The official Woodstock 2019 lineup is out, and we get it: you’re upset.
The 50th anniversary of the single most iconic event of the 1960s isn’t what you envisioned; JAY-Z and Janelle Monáe instead of Jimi and Janis, Miley Cyrus and Imagine Dragons on the same bill as John Fogerty and Robert Plant.
It’s strange, and the sudden influx of bands and artists geared towards millennials seems wildly out of place for an event as esteemed as Woodstock’s 50th anniversary, resulting in more than a few conversations with your own peers about how “you can’t spell ‘crap’ without ‘rap'” and Janis Joplin likely “is spinning in her grave” right about now.
But here’s the thing. The Woodstock 2019 isn’t that bad – in fact, it’s not even close to being bad.
Think back to 1969 and the original Woodstock; it wasn’t a festival designed to only play the things you wanted to hear. It was an amalgam of different artists, sounds, genres, and styles that represented the era at the time, and despite the wide and varied list of entertainers that appeared that weekend you still walked away with some new favorites – or at the very least, a new appreciation for the stuff that wasn’t necessarily your thing.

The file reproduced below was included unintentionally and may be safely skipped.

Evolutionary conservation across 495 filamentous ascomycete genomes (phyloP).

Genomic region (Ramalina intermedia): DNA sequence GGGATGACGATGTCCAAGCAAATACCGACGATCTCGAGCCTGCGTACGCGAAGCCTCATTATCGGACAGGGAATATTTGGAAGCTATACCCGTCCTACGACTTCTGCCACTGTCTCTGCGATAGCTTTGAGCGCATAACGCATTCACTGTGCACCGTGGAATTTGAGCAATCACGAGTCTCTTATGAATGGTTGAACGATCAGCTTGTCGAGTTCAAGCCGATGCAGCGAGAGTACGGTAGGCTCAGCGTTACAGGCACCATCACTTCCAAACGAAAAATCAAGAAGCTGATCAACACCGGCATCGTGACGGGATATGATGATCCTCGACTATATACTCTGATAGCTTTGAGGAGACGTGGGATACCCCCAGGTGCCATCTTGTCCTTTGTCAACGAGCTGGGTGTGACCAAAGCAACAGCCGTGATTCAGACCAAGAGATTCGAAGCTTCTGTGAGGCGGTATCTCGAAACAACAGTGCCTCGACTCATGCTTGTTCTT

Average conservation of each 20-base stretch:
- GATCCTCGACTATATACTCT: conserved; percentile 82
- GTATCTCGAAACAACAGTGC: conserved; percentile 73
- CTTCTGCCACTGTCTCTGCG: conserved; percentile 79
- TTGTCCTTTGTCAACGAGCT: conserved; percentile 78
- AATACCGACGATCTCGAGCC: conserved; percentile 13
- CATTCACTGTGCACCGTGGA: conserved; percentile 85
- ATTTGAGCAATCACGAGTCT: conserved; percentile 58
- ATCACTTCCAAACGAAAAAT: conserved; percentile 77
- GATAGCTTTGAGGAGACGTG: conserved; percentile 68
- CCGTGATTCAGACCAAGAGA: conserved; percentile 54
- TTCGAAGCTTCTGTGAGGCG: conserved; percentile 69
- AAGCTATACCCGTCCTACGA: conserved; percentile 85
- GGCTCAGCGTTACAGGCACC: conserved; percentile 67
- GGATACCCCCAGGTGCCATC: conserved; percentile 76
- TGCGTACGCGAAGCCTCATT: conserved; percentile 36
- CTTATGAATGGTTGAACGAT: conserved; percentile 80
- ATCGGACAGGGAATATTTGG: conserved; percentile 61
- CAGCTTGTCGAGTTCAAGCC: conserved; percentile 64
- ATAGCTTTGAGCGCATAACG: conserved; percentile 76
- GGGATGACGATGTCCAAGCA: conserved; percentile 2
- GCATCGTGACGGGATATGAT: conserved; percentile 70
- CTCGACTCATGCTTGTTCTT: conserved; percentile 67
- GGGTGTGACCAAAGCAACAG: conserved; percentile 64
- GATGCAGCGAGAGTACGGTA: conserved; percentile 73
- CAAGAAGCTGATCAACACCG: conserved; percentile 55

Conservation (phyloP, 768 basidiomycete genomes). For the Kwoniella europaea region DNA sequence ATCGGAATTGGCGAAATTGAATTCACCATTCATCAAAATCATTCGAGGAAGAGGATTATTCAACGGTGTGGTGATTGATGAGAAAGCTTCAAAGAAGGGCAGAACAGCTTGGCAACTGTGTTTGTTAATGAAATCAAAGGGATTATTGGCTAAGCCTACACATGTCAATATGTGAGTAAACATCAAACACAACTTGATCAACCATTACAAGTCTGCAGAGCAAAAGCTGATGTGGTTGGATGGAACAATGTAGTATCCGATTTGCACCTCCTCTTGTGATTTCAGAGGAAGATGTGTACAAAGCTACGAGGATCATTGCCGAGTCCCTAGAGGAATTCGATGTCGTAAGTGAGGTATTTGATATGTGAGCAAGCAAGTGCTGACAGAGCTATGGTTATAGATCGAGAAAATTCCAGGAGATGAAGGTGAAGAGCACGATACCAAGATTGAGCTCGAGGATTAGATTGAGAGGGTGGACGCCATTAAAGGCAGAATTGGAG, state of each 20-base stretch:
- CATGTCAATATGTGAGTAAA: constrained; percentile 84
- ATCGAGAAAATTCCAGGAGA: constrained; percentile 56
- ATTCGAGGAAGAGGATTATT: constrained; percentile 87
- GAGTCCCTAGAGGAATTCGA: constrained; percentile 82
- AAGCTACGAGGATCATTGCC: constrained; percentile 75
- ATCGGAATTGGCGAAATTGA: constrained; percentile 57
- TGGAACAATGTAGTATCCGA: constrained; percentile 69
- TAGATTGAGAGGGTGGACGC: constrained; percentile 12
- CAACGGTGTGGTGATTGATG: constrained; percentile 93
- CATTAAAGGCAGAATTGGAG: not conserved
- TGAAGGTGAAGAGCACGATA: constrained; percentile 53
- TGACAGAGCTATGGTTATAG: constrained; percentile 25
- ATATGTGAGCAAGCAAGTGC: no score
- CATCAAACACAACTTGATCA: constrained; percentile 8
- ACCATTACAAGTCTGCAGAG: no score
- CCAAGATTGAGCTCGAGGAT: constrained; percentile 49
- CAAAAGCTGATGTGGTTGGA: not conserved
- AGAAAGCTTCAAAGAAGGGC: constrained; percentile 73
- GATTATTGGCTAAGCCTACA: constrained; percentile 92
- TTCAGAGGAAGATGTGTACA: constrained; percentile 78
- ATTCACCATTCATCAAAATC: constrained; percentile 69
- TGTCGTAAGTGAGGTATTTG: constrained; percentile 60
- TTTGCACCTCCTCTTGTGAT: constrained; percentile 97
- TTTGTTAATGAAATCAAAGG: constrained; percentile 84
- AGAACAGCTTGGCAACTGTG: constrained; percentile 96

Woodstock’s 2019 incarnation is no different. It’s a representation of the times, tasked with the unique privilege of being able to bridge one of the many gaps currently separating folks; I mean, where else are you going to get to hear Hot Tuna, Canned Heat, and Chance the Rapper at the same time?
Sure, bagging on millennials for everything from their style to their work ethic and taste in music is en vogue, just like it was when we were kids and our elders went out of their way to bag on us at every turn – but the fact that they’ll be turning out this summer to rock out alongside you to not just their favorite acts but some of yours, too, means that there’s a chance to connect and honor Woodstock and its time honored spirit of sharing.
Sharing music, sharing experiences, sharing perspectives on the world that differ from your own – why else do you think half a million people turned out that weekend? Trust me, the drugs were not good enough to warrant the insane traffic into Woodstock, the mud, and sleeping in tents in New York heat for three days.
But chill out.
Janis Joplin isn’t rolling over in her grave any more than it’s an ‘atrocity’ for these artists to share the stage with the legends who paved the way, and the world won’t end if Santana, Jay-Z and Princess Nokia play the same festival.
Besides, it could be worse: it could always be Woodstock 1999.